Over the last six months, I've fallen out of the rhythm of writing. I know why: I took two additional jobs, two adjunct positions--one at a local college and one at a local university. By taking them on--and committing myself to the best of my ability to those jobs--I lost my own way. Prior to the exceptionally busy schedule, I was writing this weekly blog, I was writing personal journals, and I was connecting with other great educators. And then--everything went flat. No time for blogging, no time for connection. Worse yet--little time for family, and no time for me.
I needed to clear my schedule and open myself up to my students. And sure enough, it's my students who are bringing me out of this funk. After last week's digital essays, I'm empowered by them. They took an incredible amount of time out of their lives to make the best essay they could in the time allowed.
One particularly strong piece is Emma's. She wrote about how music "broke her broken".
The thing is--her essay didn't just break her broken; it broke my broken as well.
So, starting today and carrying on as far as students are willing, I'll share this blog space with my students: Wednesdays for their views on education and Sundays for mine.
So, I give you, Emma--her narrative and her guest blog post.
Oscillations: A Digital Narrative
Normally when I hear the words, "It's time for our personal narrative essay!" I groan, complain, and convince myself that I have absolutely zero life stories worth anyone's time. I wouldn't consider myself a person of spontaneity, which in return makes me feel like a boring human being. I always focus too much on finding one story that might be promising enough to not put the audience to sleep. In doing so, my personal narratives end up dry and unimpressionable. Nonetheless, writing a personal narrative has never clicked for me. That is until the essay transformed into less about the stories and more about how I would present them. What was it that changed my mind and fired me up? One small word: Digital.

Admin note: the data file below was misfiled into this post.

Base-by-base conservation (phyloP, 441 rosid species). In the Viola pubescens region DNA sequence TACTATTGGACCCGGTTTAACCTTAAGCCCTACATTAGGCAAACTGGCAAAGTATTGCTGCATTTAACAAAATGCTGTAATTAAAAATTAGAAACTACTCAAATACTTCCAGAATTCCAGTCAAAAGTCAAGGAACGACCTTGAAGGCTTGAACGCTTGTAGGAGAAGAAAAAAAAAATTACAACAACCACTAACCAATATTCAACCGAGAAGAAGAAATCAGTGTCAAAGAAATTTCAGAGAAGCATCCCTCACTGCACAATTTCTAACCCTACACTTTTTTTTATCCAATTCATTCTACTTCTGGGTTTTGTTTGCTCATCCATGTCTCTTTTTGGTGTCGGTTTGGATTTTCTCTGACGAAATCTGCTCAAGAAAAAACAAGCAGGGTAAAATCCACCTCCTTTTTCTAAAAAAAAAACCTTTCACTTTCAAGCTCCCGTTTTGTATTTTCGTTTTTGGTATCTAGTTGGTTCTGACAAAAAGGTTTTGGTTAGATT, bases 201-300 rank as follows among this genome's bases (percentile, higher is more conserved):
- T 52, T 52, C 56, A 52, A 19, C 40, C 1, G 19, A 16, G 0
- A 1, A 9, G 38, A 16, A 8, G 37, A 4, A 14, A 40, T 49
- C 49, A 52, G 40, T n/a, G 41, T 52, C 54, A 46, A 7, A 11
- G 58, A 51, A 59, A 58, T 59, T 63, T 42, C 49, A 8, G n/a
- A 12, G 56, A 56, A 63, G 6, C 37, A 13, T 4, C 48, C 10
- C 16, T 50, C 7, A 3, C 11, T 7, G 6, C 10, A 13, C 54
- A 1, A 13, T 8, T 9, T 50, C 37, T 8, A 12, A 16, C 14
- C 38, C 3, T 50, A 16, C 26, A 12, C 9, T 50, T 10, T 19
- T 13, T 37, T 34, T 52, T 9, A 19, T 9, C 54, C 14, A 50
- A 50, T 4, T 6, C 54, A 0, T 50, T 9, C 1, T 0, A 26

My generation is becoming more and more reliant on technology. There are so many facets to technology; it's unfathomable how vast and growing it is. When it comes down to integrating technology into an educational environment, I'm not going to lie, I am not fully sold on the idea of it. For me, it is either hit or miss; what suffices for one does not suffice for all. Some instructors may see the Chromebooks each student was given at my high school as a way to turn more things in online. Some may see it as a way to connect even when not in class. But then, you have some instructors who see beneath the surface of what is in front of us. These instructors see the endless possibilities of creativity that can be exposed with our technology. Mr. Theune is an instructor like the latter.
The day Mr. Theune told us we were segwaying into a new project and he presented it as a digital personal narrative, I really had to open my mind up to the idea. I still felt like my life was too boring to find any creative angle. So that first day, I didn't get any work done in class. I went home and thought. And thought...and thought. If I've learned anything from this project, at the very least, I learned thinking is exhausting.
A few days into the project, already worn out from thinking and not finding anything, I then fell into the phase of, "Well, maybe I'm just overthinking it." Oh boy. I was in trouble. Thinking about overthinking makes everything more confusing. I decided at that moment to put the writing process on the back burner. I wouldn't say I had "writer's block", but I wasn't inspired yet; there weren't any creative juices flowing.